Staged by Chapin Theatre Company and directed by Jocelyn Sanders, this will be the show's debut production after a staged reading last year at Trustus Theatre. Show dates are: Sept. 5-6, 11-14, and 18-20, 2014. All performances are at 8 pm, with the exception of the Sept. 14 performance, which is a 3 pm matinee. Visit for tickets and more information, and visit the


Harlan Corbett -- Merritt Vann Abby Corbett -- Cathy Carter Scott Tripp Corbett -- Tyler Kemmerling Rose Pollard -- Shelby Beasley Mike Corbett -- George Dinsmore Walt Harris -- Jim DeFelice Emma Corbett -- Eliza Schneider Cody Bass -- Logan Baldwin Jed Lewis -- Kyle Myers Daryl Matson -- Jared Kemmerling

Production Staff:

Jocelyn Sanders -- Director Jim DeFelice -- Producer Kara Pound -- Stage Manager Tiffany Dinsmore -- Costumer

Show Dates: Sept. 5, 6, 11, 12, 13 (8 pm) Sept. 14 (3 pm) Sept. 18, 19, 20 (8 pm)

"Crimes of the Heart" - a review of the new show at Workshop Theatre

(L-R) Katie Mixon, Allison Allgood, Erin Huiett Tennessee Williams meets Steel Magnolias meets Charmed. That's how Crimes of the Heart might be pitched for a tv miniseries, as the power of three sisters reunited by family crisis enables them to navigate the murky swamp waters of Southern Gothic dysfunction. Beth Henley's dark comedy (or witty drama, depending on your perception) was all the rage in the early '80's, winning both the Pulitzer and the Critics' Circle Award for best play, receiving multiple nominations for Tony awards and Oscars (for its screen incarnation) and running for 535 performances on Broadway.  In ensuing years it has become a staple of regional and community theatre, due to its small cast, simple set, and easily-accessible-themes of love, loss, conflict and reconciliation among family members. These themes, being universal, have been addressed in other works before and since, and as a result, much of the material seems awfully familiar, but director Jocelyn Sanders has chosen a talented cast for her revival currently running at Workshop Theatre, and they ensure a spirited and lively evening of fun on stage.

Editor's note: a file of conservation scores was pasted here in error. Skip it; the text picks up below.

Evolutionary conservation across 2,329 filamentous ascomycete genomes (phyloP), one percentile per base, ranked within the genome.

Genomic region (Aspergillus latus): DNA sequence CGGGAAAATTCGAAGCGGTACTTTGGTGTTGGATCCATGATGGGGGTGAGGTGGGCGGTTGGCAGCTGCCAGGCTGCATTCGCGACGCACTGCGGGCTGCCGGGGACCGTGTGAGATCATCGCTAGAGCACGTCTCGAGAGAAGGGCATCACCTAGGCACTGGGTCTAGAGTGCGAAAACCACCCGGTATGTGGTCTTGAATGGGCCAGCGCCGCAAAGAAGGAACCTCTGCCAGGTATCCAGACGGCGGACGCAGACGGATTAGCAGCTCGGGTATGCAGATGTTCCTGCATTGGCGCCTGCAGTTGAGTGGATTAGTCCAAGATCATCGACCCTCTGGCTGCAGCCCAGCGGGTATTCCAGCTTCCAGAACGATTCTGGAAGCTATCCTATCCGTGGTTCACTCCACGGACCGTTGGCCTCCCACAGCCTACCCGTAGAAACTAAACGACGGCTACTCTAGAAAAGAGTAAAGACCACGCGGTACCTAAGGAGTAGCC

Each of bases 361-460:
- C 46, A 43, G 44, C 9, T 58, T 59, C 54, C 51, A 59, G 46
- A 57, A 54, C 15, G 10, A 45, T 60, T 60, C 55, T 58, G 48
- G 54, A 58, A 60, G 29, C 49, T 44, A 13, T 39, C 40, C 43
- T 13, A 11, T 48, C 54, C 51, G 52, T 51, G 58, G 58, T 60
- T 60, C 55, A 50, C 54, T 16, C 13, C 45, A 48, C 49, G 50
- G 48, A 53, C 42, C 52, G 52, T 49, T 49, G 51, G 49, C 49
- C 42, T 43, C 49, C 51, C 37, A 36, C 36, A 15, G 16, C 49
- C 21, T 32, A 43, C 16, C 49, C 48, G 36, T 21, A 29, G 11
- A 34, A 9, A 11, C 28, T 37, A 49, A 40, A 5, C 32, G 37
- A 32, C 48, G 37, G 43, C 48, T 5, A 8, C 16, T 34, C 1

The Magrath sisters can't get a break.  Their mother notoriously committed suicide when they were children, after their father abandoned them; the grandfather who raised them now clings to life in a hospital. Eldest sister Lenny (Allison Allgood) faces becoming a spinster as she turns 30 in small-town Mississippi in 1974, while free-spirited, scandalous middle sister Meg (Katie Mixon) is recovering from a failed show business career and a stay in a psychiatric hospital. Meg's return coincides with the arrest of youngest sister Babe (Erin Huiett) for the attempted murder of her abusive husband. As the play opens, we learn that even a beloved family horse was struck by lightning.  This all sounds pretty grim, yet most of the show plays like a situation comedy, as if Tennessee Williams had penned a terribly wicked episode of Designing Women. Lenny is a more functional version of The Glass Menagerie's Laura or Summer and Smoke's Alma, with Meg and Babe high-strung variations on Blanche Dubois.  (If in parallel time streams Blanche had either set out for California, or married a rich lawyer, only to give in to her penchant for young boytoys.)  Mixon portrays Meg fairly seriously, allowing the laughs to come naturally with the lines, while Allgood goes for a more comic interpretation, while nevertheless revealing assorted wounds and vulnerabilities.  Huiett faces the biggest challenge. In the notes I took during the performance, I see that at three different times I wrote "This is a woman on the edge."  Huiett employs an array of vocal mannerisms and affectations to convey a person repressing deep emotions, and some work better than others.  There's a detached, upwards lilt to much of her delivery, yet to me, it's indicative of her very tenuous grasp on stability.  Babe chooses each word very carefully, fearful that she may reveal too much about the shooting and what led up to it, and more fearful that recalling certain events may send her off the deep end.  It takes getting used to, but there is great power in her performance, especially in a riveting monologue midway through the show.  Huiett admirably sustains tremendous highs and lows over the course of more than two and a half hours. (There is only one intermission, in between Acts 2 and 3, so be forewarned.)